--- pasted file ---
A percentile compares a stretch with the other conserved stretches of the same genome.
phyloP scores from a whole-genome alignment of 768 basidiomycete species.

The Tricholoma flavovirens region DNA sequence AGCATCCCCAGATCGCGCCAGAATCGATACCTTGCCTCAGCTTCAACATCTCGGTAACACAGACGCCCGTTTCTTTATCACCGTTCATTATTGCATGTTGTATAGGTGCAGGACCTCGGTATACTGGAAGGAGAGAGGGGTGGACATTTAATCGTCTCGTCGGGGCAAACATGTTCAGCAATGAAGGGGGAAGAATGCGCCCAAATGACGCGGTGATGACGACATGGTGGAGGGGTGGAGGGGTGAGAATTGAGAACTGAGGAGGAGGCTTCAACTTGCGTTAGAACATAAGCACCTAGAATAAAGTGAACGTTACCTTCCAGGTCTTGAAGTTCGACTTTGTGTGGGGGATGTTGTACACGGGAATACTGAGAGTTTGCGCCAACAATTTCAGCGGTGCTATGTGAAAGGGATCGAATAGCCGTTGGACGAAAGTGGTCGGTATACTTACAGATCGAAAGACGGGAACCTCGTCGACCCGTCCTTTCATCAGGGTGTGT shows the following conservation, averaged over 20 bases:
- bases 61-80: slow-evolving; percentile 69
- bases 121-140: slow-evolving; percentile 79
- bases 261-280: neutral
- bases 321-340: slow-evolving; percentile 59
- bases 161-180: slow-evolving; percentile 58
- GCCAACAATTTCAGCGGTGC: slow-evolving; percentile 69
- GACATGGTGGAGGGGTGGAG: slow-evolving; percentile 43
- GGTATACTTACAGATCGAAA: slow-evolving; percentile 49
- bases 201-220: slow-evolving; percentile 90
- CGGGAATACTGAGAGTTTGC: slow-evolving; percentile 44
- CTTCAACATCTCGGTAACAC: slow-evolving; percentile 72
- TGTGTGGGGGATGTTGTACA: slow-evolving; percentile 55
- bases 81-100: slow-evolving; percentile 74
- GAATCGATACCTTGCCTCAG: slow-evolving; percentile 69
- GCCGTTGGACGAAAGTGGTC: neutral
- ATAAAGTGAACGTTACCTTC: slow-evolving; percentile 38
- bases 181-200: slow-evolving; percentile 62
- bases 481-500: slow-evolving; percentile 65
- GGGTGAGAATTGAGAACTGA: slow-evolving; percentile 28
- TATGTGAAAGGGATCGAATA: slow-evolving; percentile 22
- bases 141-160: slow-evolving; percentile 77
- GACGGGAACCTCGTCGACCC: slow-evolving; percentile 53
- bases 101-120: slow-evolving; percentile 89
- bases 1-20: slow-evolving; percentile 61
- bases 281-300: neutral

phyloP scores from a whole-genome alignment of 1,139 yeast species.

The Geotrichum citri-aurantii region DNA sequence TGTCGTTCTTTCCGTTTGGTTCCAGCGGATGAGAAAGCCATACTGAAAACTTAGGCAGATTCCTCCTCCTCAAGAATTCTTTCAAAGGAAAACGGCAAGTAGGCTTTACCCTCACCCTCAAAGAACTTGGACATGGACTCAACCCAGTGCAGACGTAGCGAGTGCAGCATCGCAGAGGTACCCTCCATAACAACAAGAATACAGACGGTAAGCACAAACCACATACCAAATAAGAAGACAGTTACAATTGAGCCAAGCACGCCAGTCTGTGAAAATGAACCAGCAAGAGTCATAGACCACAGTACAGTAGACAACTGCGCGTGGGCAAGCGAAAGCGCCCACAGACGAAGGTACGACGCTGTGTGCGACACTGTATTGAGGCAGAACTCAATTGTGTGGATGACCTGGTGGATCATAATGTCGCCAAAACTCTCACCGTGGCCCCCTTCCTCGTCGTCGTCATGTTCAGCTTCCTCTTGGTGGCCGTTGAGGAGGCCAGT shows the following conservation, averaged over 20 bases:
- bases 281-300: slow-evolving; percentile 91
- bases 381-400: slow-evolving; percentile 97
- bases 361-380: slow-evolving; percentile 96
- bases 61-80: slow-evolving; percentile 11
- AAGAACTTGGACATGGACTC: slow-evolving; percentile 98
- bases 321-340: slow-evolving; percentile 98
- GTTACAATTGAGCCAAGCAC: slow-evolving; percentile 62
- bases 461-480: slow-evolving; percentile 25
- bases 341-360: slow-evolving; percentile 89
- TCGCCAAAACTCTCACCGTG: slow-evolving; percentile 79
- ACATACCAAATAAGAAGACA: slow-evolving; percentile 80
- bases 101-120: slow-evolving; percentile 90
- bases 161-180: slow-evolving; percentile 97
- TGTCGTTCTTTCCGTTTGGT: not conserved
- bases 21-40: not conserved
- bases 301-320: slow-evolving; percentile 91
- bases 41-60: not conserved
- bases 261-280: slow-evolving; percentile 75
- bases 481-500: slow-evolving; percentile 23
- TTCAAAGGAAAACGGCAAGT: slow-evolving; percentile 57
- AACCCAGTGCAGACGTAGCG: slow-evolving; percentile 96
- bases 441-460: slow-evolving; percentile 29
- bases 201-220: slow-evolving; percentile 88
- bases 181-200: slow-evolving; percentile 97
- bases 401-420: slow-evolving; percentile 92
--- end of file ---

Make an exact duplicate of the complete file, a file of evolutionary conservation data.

A percentile compares a stretch with the other conserved stretches of the same genome.
phyloP scores from a whole-genome alignment of 768 basidiomycete species.

The Tricholoma flavovirens region DNA sequence AGCATCCCCAGATCGCGCCAGAATCGATACCTTGCCTCAGCTTCAACATCTCGGTAACACAGACGCCCGTTTCTTTATCACCGTTCATTATTGCATGTTGTATAGGTGCAGGACCTCGGTATACTGGAAGGAGAGAGGGGTGGACATTTAATCGTCTCGTCGGGGCAAACATGTTCAGCAATGAAGGGGGAAGAATGCGCCCAAATGACGCGGTGATGACGACATGGTGGAGGGGTGGAGGGGTGAGAATTGAGAACTGAGGAGGAGGCTTCAACTTGCGTTAGAACATAAGCACCTAGAATAAAGTGAACGTTACCTTCCAGGTCTTGAAGTTCGACTTTGTGTGGGGGATGTTGTACACGGGAATACTGAGAGTTTGCGCCAACAATTTCAGCGGTGCTATGTGAAAGGGATCGAATAGCCGTTGGACGAAAGTGGTCGGTATACTTACAGATCGAAAGACGGGAACCTCGTCGACCCGTCCTTTCATCAGGGTGTGT shows the following conservation, averaged over 20 bases:
- bases 61-80: slow-evolving; percentile 69
- bases 121-140: slow-evolving; percentile 79
- bases 261-280: neutral
- bases 321-340: slow-evolving; percentile 59
- bases 161-180: slow-evolving; percentile 58
- GCCAACAATTTCAGCGGTGC: slow-evolving; percentile 69
- GACATGGTGGAGGGGTGGAG: slow-evolving; percentile 43
- GGTATACTTACAGATCGAAA: slow-evolving; percentile 49
- bases 201-220: slow-evolving; percentile 90
- CGGGAATACTGAGAGTTTGC: slow-evolving; percentile 44
- CTTCAACATCTCGGTAACAC: slow-evolving; percentile 72
- TGTGTGGGGGATGTTGTACA: slow-evolving; percentile 55
- bases 81-100: slow-evolving; percentile 74
- GAATCGATACCTTGCCTCAG: slow-evolving; percentile 69
- GCCGTTGGACGAAAGTGGTC: neutral
- ATAAAGTGAACGTTACCTTC: slow-evolving; percentile 38
- bases 181-200: slow-evolving; percentile 62
- bases 481-500: slow-evolving; percentile 65
- GGGTGAGAATTGAGAACTGA: slow-evolving; percentile 28
- TATGTGAAAGGGATCGAATA: slow-evolving; percentile 22
- bases 141-160: slow-evolving; percentile 77
- GACGGGAACCTCGTCGACCC: slow-evolving; percentile 53
- bases 101-120: slow-evolving; percentile 89
- bases 1-20: slow-evolving; percentile 61
- bases 281-300: neutral

phyloP scores from a whole-genome alignment of 1,139 yeast species.

The Geotrichum citri-aurantii region DNA sequence TGTCGTTCTTTCCGTTTGGTTCCAGCGGATGAGAAAGCCATACTGAAAACTTAGGCAGATTCCTCCTCCTCAAGAATTCTTTCAAAGGAAAACGGCAAGTAGGCTTTACCCTCACCCTCAAAGAACTTGGACATGGACTCAACCCAGTGCAGACGTAGCGAGTGCAGCATCGCAGAGGTACCCTCCATAACAACAAGAATACAGACGGTAAGCACAAACCACATACCAAATAAGAAGACAGTTACAATTGAGCCAAGCACGCCAGTCTGTGAAAATGAACCAGCAAGAGTCATAGACCACAGTACAGTAGACAACTGCGCGTGGGCAAGCGAAAGCGCCCACAGACGAAGGTACGACGCTGTGTGCGACACTGTATTGAGGCAGAACTCAATTGTGTGGATGACCTGGTGGATCATAATGTCGCCAAAACTCTCACCGTGGCCCCCTTCCTCGTCGTCGTCATGTTCAGCTTCCTCTTGGTGGCCGTTGAGGAGGCCAGT shows the following conservation, averaged over 20 bases:
- bases 281-300: slow-evolving; percentile 91
- bases 381-400: slow-evolving; percentile 97
- bases 361-380: slow-evolving; percentile 96
- bases 61-80: slow-evolving; percentile 11
- AAGAACTTGGACATGGACTC: slow-evolving; percentile 98
- bases 321-340: slow-evolving; percentile 98
- GTTACAATTGAGCCAAGCAC: slow-evolving; percentile 62
- bases 461-480: slow-evolving; percentile 25
- bases 341-360: slow-evolving; percentile 89
- TCGCCAAAACTCTCACCGTG: slow-evolving; percentile 79
- ACATACCAAATAAGAAGACA: slow-evolving; percentile 80
- bases 101-120: slow-evolving; percentile 90
- bases 161-180: slow-evolving; percentile 97
- TGTCGTTCTTTCCGTTTGGT: not conserved
- bases 21-40: not conserved
- bases 301-320: slow-evolving; percentile 91
- bases 41-60: not conserved
- bases 261-280: slow-evolving; percentile 75
- bases 481-500: slow-evolving; percentile 23
- TTCAAAGGAAAACGGCAAGT: slow-evolving; percentile 57
- AACCCAGTGCAGACGTAGCG: slow-evolving; percentile 96
- bases 441-460: slow-evolving; percentile 29
- bases 201-220: slow-evolving; percentile 88
- bases 181-200: slow-evolving; percentile 97
- bases 401-420: slow-evolving; percentile 92